According to reports from Australian news agencies, the Australian Energy Market Commission (AEMC) is again putting forward the controversial proposal that owners of rooftop PV systems should be taxed for selling their electricity to power distribution companies. AEMC is responsible for designing the rules that regulates the country’s energy market.
In its draft proposal, AEMC recommends that owners of rooftop PV systems pay around AUD 0.02 per kWh for exporting power to the grid system during the daily peak generation period. The commission’s own pricing model shows significant variations in tax bills based on customer type, generation capacity, amount of power exported, etc. All in all, a 5kW system could be charged as much as AUD 100 annually.
AEMC says that a “solar tax” is a signal to system owners that they need to adopt battery energy storage systems in order to help alleviate the problem of grid congestion. It also asserts that only those who have systems with a sizable generation capacity (e.g., 10kW) and sell a lot of power will be noticeably affected. Even so, their revenues will remain fairly considerable.
Another argument from the proponents of the tax is that households without a rooftop PV system should not subsidize the cost of dealing with grid congestion. Earlier in March, transmission authorities in the state of South Australia remotely switched off thousands of rooftop PV systems for a while because an oversupply of power was destabilizing the regional grid system.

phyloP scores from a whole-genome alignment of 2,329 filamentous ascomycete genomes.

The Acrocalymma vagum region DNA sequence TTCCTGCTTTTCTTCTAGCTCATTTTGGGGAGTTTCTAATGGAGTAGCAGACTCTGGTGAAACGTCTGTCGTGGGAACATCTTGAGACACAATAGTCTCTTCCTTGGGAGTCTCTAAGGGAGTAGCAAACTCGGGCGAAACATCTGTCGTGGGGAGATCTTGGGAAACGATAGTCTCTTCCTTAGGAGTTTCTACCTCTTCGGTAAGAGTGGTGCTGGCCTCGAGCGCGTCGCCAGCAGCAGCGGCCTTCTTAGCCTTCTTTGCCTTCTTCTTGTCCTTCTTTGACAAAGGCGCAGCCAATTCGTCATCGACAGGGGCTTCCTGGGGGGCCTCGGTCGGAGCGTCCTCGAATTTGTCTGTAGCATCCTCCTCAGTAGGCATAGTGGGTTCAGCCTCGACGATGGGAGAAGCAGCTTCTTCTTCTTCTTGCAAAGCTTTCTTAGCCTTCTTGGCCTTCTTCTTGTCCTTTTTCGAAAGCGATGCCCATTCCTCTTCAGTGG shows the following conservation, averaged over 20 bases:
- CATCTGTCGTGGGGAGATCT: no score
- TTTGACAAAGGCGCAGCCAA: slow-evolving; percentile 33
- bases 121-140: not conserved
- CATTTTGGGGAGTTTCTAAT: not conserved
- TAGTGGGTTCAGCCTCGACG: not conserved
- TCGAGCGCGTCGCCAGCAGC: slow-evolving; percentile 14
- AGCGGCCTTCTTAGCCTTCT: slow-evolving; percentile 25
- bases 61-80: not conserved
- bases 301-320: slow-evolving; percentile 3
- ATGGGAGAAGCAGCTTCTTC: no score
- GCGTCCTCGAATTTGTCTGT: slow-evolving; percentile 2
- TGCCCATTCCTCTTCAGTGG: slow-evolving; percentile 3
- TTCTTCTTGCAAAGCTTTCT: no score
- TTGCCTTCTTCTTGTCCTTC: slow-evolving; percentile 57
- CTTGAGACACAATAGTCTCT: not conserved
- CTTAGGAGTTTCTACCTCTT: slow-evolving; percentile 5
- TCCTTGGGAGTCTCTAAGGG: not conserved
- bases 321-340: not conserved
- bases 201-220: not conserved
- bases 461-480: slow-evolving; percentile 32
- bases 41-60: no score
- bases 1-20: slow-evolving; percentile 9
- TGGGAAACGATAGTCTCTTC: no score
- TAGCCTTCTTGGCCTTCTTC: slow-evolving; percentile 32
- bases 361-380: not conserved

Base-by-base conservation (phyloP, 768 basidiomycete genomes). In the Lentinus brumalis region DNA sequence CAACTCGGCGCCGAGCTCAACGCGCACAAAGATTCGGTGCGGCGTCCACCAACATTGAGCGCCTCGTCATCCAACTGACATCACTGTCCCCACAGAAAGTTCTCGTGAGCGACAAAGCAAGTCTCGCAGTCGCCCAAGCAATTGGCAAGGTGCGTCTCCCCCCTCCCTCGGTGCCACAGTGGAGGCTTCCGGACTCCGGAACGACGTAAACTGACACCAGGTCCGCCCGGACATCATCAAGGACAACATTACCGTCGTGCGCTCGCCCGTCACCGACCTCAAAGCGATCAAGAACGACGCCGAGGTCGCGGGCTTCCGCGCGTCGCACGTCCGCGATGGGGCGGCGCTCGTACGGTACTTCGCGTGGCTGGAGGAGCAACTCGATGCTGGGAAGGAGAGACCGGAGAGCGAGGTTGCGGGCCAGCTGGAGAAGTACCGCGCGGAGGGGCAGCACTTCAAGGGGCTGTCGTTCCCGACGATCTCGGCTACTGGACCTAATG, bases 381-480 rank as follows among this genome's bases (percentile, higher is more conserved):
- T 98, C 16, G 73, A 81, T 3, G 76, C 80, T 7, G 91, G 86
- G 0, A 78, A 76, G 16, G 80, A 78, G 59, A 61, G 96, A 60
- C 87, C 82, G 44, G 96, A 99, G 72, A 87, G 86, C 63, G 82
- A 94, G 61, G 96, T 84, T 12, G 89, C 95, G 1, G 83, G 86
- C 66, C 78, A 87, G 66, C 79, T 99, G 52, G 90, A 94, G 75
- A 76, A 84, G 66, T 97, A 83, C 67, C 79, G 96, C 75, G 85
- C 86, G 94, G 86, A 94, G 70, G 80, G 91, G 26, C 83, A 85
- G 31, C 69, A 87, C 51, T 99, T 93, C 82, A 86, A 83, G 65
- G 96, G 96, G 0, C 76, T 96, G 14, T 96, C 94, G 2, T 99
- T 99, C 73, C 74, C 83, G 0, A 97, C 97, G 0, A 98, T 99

AEMC raised the proposal for a solar tax several times over the past years, but it backed down due to fierce opposition from advocacy groups for renewable energy. Opponents argue that power distribution companies and utilities should be the ones that bear the costs of integrating distributed generation technologies into the wider transmission network because they benefit from the pricing of renewable energies.
Solar Citizens, which is one of the advocacy groups, states that since there is no charge on coal- and gas-fired power plants for supplying electricity to the grid system, then homes and businesses with rooftop PV systems should not be penalized for doing the same thing. Opponents furthermore point out that owners of residential PV systems lack sufficient financial incentives to install battery energy storage systems, which can be too costly to bring about an immediate return on investment.
AEMC’s latest voluminous report with the model for rate calculation is a significant departure from its earlier recommendation for a mandatory flat fee. “This is about creating tailored options, not blanket solutions,” said AEMC chief executive Ben Barr.
In its coverage on this topic, Australian newspaper Financial Review reported that number of homes with a rooftop PV system in the country has come to around 2.6 million. Whether a solar tax will dampen this growth remains to be seen. AEMC will be receiving public feedback on its proposal until May 13 and then make its final decision in June.